"Vasudeva said, 'What is that weapon, O sage, which is not made of steel, which is mild, which still pierces all hearts, and which I must use for correcting the tongues of my kinsmen?'

"Narada said, 'The giving of food to the best of your power, forgiveness, sincerity, mildness, and honour to whom honour is due, these constitute a weapon that is not made of steel. With soft words alone turn away the anger of kinsmen about the utter cruel speeches, and mollify their hearts and minds and slanderous tongues. None who is not a great man with cleansed soul and possessed of accomplishments and friends can bear a heavy burthen. Take up this great weight (of governing the Vrishnis) and bear it on your shoulders. All oxen can bear heavy burdens on a level road. The stronger ones only among them can bear such burdens on a difficult road. From disunion destruction will spring and overtake all the Bhojas and the Vrishnis. You, O Kesava, art the foremost one among them. Do you act in such a manner that the Bhojas and the Vrishnis may not meet with destruction. Nothing but intelligence and forgiveness, restraint of the senses, and liberality are present in a person of wisdom. Advancing one’s own race is always praiseworthy and glorious and conducive to long life. Do you, O Krishna, act in such a way that destruction may not overtake your kinsmen. There is nothing unknown to you in respect of policy and the art of war, O Lord! The Yadavas, the Kukuras, the Bhojas, the Andhakas, and the Vrishnis, are all dependent on you even as all the worlds and all the regents of those worlds, O mighty-armed one! The Rishis, O Madhava, always pray for your advancement. You are the lord of all creatures. You knowest the past, the present, and the future. You are the foremost one among all the Yadavas. Relying on you, they expect to live in happiness.'"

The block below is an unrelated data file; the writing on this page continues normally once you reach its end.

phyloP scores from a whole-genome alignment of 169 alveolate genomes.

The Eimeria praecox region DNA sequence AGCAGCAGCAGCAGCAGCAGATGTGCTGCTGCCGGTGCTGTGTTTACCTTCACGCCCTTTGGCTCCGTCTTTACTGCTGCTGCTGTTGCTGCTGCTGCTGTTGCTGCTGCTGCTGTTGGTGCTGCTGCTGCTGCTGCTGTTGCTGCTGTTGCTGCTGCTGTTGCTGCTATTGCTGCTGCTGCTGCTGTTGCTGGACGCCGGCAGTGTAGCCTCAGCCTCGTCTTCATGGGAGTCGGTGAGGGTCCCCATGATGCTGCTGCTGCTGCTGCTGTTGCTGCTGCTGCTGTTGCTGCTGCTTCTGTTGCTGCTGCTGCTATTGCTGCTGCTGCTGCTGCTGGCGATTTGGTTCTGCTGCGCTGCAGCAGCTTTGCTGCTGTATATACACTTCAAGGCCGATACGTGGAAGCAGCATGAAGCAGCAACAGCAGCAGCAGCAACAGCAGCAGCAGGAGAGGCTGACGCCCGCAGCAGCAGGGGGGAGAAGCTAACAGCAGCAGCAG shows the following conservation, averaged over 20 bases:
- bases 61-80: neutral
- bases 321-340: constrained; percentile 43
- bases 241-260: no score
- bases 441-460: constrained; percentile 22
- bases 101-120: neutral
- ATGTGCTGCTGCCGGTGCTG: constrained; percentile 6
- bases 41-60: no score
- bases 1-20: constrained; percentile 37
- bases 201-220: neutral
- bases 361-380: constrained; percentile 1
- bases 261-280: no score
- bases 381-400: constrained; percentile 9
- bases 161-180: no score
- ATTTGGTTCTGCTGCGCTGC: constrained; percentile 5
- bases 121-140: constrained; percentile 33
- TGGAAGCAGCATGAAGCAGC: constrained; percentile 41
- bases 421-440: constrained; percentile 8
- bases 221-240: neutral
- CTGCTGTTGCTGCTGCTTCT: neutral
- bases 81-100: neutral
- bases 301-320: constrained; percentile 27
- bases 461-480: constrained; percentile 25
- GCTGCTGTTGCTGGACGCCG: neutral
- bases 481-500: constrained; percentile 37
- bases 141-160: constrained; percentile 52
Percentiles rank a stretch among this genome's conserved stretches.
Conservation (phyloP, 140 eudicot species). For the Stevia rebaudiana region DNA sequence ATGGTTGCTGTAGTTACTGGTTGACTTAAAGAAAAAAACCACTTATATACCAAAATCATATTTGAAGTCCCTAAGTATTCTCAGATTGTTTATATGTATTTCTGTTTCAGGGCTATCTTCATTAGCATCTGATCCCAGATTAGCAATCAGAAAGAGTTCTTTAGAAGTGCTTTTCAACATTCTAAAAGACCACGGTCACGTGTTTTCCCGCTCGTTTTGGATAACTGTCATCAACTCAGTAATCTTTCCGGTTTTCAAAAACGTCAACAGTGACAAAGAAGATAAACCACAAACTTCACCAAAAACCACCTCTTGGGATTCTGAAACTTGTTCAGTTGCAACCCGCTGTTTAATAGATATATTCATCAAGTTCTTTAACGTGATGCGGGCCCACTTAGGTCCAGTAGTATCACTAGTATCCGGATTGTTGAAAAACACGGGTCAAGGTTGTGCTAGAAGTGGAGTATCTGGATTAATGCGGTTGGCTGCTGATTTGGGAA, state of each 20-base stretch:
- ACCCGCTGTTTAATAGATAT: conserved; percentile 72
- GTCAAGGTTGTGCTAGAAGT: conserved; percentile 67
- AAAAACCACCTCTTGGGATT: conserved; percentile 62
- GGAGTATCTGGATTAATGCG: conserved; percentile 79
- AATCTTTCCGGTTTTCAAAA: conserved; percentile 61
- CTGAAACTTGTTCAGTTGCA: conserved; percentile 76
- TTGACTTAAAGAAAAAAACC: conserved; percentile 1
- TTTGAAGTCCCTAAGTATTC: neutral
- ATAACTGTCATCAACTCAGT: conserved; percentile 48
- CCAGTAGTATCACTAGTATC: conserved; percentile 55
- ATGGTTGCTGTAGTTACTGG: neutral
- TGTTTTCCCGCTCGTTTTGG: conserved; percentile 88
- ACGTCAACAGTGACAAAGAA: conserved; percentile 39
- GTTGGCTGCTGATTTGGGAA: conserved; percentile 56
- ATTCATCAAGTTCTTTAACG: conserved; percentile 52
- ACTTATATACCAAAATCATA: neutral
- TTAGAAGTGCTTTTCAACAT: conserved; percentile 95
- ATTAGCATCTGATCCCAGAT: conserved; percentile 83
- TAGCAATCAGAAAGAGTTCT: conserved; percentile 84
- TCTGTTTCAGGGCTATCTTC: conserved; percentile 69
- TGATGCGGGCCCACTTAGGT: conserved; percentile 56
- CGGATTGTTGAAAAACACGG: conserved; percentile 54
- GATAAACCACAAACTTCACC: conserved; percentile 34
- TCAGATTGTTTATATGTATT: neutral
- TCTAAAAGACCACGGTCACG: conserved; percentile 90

Footnotes and references:

[1]:

The fact is that Ahuka and Akrura were bitterly opposed to each other. Both of them, however, loved Krishna. Ahuka always advised Krishna to shun Akrura, and Akrura always advised him to shun Ahuka. Krishna valued the friendship of both and could ill dispense with either. What he says here is that to have them both is painful and yet not to have them both is equally painful.

Conclusion:

This concludes Section LXXXI of Book 12 (Shanti Parva) of the Mahabharata, of which an English translation is presented on this page. This book is famous as one of the Itihasa, similair in content to the eighteen Puranas. Book 12 is one of the eighteen books comprising roughly 100,000 Sanskrit metrical verses.